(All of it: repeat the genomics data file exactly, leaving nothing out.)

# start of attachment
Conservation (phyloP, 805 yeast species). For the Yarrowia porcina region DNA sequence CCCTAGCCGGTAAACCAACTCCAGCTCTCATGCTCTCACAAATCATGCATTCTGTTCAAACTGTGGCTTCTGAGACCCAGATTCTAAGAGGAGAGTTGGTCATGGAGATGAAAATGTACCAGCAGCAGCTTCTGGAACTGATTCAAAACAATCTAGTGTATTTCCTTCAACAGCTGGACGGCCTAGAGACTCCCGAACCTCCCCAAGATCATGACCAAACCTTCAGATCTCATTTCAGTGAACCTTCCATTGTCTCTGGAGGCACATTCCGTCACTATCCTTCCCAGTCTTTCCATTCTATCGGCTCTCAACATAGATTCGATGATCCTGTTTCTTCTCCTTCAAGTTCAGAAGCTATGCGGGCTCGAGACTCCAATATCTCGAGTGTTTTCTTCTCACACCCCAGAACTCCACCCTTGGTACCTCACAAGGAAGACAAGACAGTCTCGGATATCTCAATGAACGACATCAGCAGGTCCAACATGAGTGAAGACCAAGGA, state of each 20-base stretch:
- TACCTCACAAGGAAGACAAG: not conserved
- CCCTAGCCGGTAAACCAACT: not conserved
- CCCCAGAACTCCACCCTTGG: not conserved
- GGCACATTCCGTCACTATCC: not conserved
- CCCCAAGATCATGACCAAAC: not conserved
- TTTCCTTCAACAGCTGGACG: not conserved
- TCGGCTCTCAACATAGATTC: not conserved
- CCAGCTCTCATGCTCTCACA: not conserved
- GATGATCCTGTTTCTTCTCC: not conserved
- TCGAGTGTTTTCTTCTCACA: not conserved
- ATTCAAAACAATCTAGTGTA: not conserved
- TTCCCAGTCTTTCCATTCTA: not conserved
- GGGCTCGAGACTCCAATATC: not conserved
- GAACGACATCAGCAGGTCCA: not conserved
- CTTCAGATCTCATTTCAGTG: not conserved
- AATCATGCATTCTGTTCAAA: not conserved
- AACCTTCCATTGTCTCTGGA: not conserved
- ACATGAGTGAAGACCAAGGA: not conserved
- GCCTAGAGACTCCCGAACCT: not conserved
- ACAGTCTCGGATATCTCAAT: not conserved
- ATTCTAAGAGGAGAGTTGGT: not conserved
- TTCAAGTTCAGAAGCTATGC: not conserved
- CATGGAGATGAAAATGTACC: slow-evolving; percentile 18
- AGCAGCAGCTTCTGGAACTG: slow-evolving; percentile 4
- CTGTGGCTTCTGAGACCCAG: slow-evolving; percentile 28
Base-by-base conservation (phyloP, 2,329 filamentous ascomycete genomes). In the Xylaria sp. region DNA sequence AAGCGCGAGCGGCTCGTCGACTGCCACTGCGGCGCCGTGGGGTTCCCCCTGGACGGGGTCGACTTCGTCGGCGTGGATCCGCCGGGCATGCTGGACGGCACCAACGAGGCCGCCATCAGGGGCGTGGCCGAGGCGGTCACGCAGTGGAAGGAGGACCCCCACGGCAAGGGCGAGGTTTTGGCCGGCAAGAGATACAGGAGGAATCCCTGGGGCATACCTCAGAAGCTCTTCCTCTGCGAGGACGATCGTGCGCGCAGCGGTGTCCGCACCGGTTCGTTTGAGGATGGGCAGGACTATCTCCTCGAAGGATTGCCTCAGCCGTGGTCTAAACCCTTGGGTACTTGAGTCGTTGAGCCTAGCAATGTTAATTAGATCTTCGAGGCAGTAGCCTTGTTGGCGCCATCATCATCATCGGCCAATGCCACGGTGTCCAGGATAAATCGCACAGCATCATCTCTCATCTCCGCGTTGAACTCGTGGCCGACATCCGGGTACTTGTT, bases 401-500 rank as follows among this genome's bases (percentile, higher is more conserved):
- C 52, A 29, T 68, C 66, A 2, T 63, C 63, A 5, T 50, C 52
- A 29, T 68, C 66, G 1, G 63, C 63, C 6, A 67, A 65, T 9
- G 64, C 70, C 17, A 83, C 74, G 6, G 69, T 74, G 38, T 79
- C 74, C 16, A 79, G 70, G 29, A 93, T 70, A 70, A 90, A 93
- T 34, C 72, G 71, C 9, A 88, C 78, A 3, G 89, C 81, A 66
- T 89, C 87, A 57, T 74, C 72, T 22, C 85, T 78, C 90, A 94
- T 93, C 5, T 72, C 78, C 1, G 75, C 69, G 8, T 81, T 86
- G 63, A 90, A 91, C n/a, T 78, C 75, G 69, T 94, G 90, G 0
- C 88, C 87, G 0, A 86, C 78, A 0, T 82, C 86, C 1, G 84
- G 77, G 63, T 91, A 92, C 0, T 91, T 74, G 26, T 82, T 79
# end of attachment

Conservation (phyloP, 805 yeast species). For the Yarrowia porcina region DNA sequence CCCTAGCCGGTAAACCAACTCCAGCTCTCATGCTCTCACAAATCATGCATTCTGTTCAAACTGTGGCTTCTGAGACCCAGATTCTAAGAGGAGAGTTGGTCATGGAGATGAAAATGTACCAGCAGCAGCTTCTGGAACTGATTCAAAACAATCTAGTGTATTTCCTTCAACAGCTGGACGGCCTAGAGACTCCCGAACCTCCCCAAGATCATGACCAAACCTTCAGATCTCATTTCAGTGAACCTTCCATTGTCTCTGGAGGCACATTCCGTCACTATCCTTCCCAGTCTTTCCATTCTATCGGCTCTCAACATAGATTCGATGATCCTGTTTCTTCTCCTTCAAGTTCAGAAGCTATGCGGGCTCGAGACTCCAATATCTCGAGTGTTTTCTTCTCACACCCCAGAACTCCACCCTTGGTACCTCACAAGGAAGACAAGACAGTCTCGGATATCTCAATGAACGACATCAGCAGGTCCAACATGAGTGAAGACCAAGGA, state of each 20-base stretch:
- TACCTCACAAGGAAGACAAG: not conserved
- CCCTAGCCGGTAAACCAACT: not conserved
- CCCCAGAACTCCACCCTTGG: not conserved
- GGCACATTCCGTCACTATCC: not conserved
- CCCCAAGATCATGACCAAAC: not conserved
- TTTCCTTCAACAGCTGGACG: not conserved
- TCGGCTCTCAACATAGATTC: not conserved
- CCAGCTCTCATGCTCTCACA: not conserved
- GATGATCCTGTTTCTTCTCC: not conserved
- TCGAGTGTTTTCTTCTCACA: not conserved
- ATTCAAAACAATCTAGTGTA: not conserved
- TTCCCAGTCTTTCCATTCTA: not conserved
- GGGCTCGAGACTCCAATATC: not conserved
- GAACGACATCAGCAGGTCCA: not conserved
- CTTCAGATCTCATTTCAGTG: not conserved
- AATCATGCATTCTGTTCAAA: not conserved
- AACCTTCCATTGTCTCTGGA: not conserved
- ACATGAGTGAAGACCAAGGA: not conserved
- GCCTAGAGACTCCCGAACCT: not conserved
- ACAGTCTCGGATATCTCAAT: not conserved
- ATTCTAAGAGGAGAGTTGGT: not conserved
- TTCAAGTTCAGAAGCTATGC: not conserved
- CATGGAGATGAAAATGTACC: slow-evolving; percentile 18
- AGCAGCAGCTTCTGGAACTG: slow-evolving; percentile 4
- CTGTGGCTTCTGAGACCCAG: slow-evolving; percentile 28
Base-by-base conservation (phyloP, 2,329 filamentous ascomycete genomes). In the Xylaria sp. region DNA sequence AAGCGCGAGCGGCTCGTCGACTGCCACTGCGGCGCCGTGGGGTTCCCCCTGGACGGGGTCGACTTCGTCGGCGTGGATCCGCCGGGCATGCTGGACGGCACCAACGAGGCCGCCATCAGGGGCGTGGCCGAGGCGGTCACGCAGTGGAAGGAGGACCCCCACGGCAAGGGCGAGGTTTTGGCCGGCAAGAGATACAGGAGGAATCCCTGGGGCATACCTCAGAAGCTCTTCCTCTGCGAGGACGATCGTGCGCGCAGCGGTGTCCGCACCGGTTCGTTTGAGGATGGGCAGGACTATCTCCTCGAAGGATTGCCTCAGCCGTGGTCTAAACCCTTGGGTACTTGAGTCGTTGAGCCTAGCAATGTTAATTAGATCTTCGAGGCAGTAGCCTTGTTGGCGCCATCATCATCATCGGCCAATGCCACGGTGTCCAGGATAAATCGCACAGCATCATCTCTCATCTCCGCGTTGAACTCGTGGCCGACATCCGGGTACTTGTT, bases 401-500 rank as follows among this genome's bases (percentile, higher is more conserved):
- C 52, A 29, T 68, C 66, A 2, T 63, C 63, A 5, T 50, C 52
- A 29, T 68, C 66, G 1, G 63, C 63, C 6, A 67, A 65, T 9
- G 64, C 70, C 17, A 83, C 74, G 6, G 69, T 74, G 38, T 79
- C 74, C 16, A 79, G 70, G 29, A 93, T 70, A 70, A 90, A 93
- T 34, C 72, G 71, C 9, A 88, C 78, A 3, G 89, C 81, A 66
- T 89, C 87, A 57, T 74, C 72, T 22, C 85, T 78, C 90, A 94
- T 93, C 5, T 72, C 78, C 1, G 75, C 69, G 8, T 81, T 86
- G 63, A 90, A 91, C n/a, T 78, C 75, G 69, T 94, G 90, G 0
- C 88, C 87, G 0, A 86, C 78, A 0, T 82, C 86, C 1, G 84
- G 77, G 63, T 91, A 92, C 0, T 91, T 74, G 26, T 82, T 79